Meeting NewsVideo

VIDEO: NAMS recommends individualized hormone therapy in menopause

PHILADELPHIA — In this video exclusive, JoAnn V. Pinkerton, MD, NCMP, professor of obstetrics and gynecology at the University of Virginia and executive director of The North American Menopause Society reviews the NAMS 2017 Hormone Therapy Position Statement. For women aged younger than 60 years or within 10 years of menopause, hormone therapy is safe and effective for relieving hot flushes and night sweats, improving sleep and preventing osteoporosis and fractures, according to the statement.

HT is recommended for women with early menopause, who often face increased risks for CVD, bone loss, dementia and Parkinson’s, for example, at least until the age of normal menopause, Pinkerton said.

The statement also addresses characteristics of women who should not begin hormone therapy: Those older than 60 years or more than 10 years from menopause have greater risks for cardiovascular conditions and dementia that may not outweigh the benefits of HT.

There is no age at which HT must be discontinued, Pinkerton said. Instead, therapy should be personalized through regular discussion of an individual woman’s symptoms and risks. Newer combinations of hormones and novel delivery methods expand the range of choices for women with considerations such as metabolic conditions, fatty liver or vaginal symptoms alone.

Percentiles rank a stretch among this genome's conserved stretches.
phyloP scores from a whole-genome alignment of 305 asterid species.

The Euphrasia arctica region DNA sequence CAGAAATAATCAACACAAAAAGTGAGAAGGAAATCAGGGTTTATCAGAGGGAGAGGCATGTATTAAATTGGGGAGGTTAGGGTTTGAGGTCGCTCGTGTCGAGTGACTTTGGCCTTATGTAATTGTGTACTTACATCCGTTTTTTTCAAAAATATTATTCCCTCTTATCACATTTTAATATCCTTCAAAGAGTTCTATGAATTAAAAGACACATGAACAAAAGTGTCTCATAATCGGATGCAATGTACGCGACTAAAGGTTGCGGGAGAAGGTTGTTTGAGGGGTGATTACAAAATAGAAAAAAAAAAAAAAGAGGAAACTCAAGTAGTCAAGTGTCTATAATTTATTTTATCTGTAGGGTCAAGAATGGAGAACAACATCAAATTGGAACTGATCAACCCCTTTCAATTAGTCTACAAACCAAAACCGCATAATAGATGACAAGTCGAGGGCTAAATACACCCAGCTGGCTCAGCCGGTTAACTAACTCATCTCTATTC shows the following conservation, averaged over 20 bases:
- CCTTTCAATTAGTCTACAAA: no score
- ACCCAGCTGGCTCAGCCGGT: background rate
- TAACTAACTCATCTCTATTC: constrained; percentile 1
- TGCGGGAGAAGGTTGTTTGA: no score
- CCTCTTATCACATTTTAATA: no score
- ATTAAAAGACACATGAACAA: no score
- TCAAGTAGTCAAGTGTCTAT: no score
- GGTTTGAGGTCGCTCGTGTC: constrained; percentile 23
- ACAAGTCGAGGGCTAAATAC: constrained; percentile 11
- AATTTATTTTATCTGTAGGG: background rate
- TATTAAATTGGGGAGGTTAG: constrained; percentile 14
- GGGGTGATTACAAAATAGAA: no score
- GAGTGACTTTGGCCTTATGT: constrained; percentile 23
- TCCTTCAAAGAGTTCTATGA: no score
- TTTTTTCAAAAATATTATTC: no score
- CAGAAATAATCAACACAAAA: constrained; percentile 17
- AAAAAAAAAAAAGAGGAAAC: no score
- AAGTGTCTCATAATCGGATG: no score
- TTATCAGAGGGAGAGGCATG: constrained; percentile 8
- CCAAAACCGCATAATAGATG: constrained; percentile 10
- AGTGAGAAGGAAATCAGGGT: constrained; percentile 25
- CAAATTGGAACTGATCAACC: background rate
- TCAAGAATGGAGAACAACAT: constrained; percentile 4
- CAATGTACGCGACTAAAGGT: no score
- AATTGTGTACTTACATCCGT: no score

“We really want to change the conversation, we want to take away the fear of hormone therapy, and say for women who are close to menopause ... that hormone therapy is actually safe and effective,” Pinkerton said. She underlined that FDA-approved products are recommended; NAMS recommends against compounded hormones for HT.

PHILADELPHIA — In this video exclusive, JoAnn V. Pinkerton, MD, NCMP, professor of obstetrics and gynecology at the University of Virginia and executive director of The North American Menopause Society reviews the NAMS 2017 Hormone Therapy Position Statement. For women aged younger than 60 years or within 10 years of menopause, hormone therapy is safe and effective for relieving hot flushes and night sweats, improving sleep and preventing osteoporosis and fractures, according to the statement.

HT is recommended for women with early menopause, who often face increased risks for CVD, bone loss, dementia and Parkinson’s, for example, at least until the age of normal menopause, Pinkerton said.

The statement also addresses characteristics of women who should not begin hormone therapy: Those older than 60 years or more than 10 years from menopause have greater risks for cardiovascular conditions and dementia that may not outweigh the benefits of HT.

There is no age at which HT must be discontinued, Pinkerton said. Instead, therapy should be personalized through regular discussion of an individual woman’s symptoms and risks. Newer combinations of hormones and novel delivery methods expand the range of choices for women with considerations such as metabolic conditions, fatty liver or vaginal symptoms alone.

“We really want to change the conversation, we want to take away the fear of hormone therapy, and say for women who are close to menopause ... that hormone therapy is actually safe and effective,” Pinkerton said. She underlined that FDA-approved products are recommended; NAMS recommends against compounded hormones for HT.

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